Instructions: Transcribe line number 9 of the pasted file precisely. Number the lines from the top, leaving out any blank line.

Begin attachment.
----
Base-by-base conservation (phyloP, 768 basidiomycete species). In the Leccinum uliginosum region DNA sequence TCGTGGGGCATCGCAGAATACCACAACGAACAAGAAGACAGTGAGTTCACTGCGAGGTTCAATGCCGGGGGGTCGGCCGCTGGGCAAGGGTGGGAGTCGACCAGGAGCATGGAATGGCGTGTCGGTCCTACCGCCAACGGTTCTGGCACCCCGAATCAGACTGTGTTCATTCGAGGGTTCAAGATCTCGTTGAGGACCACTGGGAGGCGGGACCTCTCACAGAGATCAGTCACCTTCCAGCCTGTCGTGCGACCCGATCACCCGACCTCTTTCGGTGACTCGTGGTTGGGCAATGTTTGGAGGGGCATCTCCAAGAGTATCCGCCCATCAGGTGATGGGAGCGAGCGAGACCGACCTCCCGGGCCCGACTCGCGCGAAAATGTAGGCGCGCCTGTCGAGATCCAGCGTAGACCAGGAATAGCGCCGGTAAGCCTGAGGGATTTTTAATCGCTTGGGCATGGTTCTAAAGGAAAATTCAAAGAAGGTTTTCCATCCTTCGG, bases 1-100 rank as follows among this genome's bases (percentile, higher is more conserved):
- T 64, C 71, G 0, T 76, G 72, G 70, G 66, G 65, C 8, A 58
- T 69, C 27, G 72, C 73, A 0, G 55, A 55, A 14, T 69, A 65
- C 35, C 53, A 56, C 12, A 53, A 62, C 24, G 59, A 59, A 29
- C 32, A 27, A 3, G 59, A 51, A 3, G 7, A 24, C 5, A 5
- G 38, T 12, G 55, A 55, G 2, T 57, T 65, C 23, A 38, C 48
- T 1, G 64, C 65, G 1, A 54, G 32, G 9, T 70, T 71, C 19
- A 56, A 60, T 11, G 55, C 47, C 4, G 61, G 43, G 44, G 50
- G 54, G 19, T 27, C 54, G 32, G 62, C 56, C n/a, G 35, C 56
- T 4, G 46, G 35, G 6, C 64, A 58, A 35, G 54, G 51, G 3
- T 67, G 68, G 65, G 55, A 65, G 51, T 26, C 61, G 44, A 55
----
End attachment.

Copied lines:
- G 54, G 19, T 27, C 54, G 32, G 62, C 56, C n/a, G 35, C 56